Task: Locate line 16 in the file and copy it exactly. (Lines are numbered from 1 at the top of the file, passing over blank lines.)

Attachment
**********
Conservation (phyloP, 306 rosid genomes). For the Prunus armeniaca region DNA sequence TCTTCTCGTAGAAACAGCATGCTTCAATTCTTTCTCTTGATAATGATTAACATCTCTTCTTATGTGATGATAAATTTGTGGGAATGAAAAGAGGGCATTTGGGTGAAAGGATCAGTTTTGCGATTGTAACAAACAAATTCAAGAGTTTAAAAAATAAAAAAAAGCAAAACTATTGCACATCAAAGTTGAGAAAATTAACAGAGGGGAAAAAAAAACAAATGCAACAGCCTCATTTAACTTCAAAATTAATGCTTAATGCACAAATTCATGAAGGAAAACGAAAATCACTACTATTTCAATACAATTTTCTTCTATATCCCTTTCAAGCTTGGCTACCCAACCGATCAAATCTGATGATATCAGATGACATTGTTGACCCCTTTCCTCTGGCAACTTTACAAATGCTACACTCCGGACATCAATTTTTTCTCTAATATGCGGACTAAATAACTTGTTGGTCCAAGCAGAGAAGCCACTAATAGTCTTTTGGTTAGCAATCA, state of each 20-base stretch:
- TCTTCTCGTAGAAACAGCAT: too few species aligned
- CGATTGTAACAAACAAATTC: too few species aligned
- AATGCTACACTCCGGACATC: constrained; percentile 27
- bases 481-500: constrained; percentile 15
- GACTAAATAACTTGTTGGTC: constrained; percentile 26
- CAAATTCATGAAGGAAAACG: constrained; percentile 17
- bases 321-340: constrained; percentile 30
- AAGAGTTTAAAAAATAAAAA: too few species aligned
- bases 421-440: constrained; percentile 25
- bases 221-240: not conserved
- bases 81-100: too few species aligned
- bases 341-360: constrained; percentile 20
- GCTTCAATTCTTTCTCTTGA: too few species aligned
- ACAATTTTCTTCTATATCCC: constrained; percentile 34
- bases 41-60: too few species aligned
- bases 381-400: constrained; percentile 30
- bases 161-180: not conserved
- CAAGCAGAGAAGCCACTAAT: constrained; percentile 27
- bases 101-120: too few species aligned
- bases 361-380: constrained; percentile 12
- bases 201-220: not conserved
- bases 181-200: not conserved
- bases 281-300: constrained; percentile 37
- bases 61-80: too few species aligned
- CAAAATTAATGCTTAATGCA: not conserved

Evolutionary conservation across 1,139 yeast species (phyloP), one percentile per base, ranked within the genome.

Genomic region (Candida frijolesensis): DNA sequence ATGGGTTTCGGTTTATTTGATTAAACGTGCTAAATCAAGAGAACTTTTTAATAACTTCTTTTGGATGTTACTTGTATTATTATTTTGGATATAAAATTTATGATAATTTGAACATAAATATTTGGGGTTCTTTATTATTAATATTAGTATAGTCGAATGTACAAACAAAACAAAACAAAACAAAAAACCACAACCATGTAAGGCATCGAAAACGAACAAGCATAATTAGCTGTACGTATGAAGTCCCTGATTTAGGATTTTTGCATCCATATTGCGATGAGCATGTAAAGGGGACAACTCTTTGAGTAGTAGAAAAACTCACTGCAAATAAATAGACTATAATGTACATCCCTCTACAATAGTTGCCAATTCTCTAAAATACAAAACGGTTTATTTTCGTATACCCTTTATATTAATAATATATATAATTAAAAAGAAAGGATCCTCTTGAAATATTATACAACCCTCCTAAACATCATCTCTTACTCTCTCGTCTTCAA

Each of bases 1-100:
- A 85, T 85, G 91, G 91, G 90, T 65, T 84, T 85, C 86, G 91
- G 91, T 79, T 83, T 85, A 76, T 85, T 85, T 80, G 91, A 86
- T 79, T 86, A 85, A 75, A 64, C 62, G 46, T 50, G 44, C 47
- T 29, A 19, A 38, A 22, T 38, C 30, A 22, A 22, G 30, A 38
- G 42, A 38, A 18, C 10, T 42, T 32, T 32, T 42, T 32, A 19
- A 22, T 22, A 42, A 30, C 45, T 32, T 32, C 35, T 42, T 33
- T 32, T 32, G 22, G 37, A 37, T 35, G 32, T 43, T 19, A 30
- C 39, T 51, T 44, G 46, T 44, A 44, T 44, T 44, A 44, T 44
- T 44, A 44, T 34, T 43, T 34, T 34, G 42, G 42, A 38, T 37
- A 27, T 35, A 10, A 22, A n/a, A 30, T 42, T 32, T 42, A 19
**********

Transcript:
- bases 41-60: too few species aligned